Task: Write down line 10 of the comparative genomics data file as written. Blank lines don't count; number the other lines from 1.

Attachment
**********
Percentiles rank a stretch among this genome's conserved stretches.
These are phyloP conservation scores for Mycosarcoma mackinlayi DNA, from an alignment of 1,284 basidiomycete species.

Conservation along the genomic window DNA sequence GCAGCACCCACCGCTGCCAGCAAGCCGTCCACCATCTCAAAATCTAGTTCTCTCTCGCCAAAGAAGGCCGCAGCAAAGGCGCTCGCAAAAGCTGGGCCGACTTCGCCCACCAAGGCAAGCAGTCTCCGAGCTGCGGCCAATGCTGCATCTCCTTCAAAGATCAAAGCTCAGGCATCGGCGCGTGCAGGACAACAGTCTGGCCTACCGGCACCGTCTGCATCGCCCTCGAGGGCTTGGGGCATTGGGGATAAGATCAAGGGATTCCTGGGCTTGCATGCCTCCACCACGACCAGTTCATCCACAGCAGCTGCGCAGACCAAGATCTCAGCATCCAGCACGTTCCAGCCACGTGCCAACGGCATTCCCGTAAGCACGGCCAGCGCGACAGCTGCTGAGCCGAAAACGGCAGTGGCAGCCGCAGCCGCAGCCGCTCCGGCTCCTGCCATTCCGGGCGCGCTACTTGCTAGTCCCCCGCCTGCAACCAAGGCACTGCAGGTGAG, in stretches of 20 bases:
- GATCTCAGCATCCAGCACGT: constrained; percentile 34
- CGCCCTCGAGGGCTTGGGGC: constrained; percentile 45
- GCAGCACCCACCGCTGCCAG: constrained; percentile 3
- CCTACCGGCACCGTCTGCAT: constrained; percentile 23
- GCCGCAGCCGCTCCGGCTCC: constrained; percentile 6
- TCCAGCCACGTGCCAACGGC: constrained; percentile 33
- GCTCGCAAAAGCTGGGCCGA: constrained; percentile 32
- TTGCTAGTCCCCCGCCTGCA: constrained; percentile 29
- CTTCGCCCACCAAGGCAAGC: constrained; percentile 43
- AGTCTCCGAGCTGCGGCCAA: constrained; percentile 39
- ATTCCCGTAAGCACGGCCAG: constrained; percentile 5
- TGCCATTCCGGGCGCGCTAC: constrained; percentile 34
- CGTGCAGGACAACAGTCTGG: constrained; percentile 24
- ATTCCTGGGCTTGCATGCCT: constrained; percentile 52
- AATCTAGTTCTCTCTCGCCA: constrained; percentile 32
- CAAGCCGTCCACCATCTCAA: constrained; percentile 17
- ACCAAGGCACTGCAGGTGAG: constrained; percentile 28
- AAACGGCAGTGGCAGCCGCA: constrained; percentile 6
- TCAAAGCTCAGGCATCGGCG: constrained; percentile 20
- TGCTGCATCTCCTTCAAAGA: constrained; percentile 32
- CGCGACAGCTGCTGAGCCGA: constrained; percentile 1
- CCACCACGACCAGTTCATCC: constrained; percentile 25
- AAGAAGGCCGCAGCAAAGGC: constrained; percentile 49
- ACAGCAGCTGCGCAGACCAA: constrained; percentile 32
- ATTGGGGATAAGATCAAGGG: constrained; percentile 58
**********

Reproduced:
- GCTCGCAAAAGCTGGGCCGA: constrained; percentile 32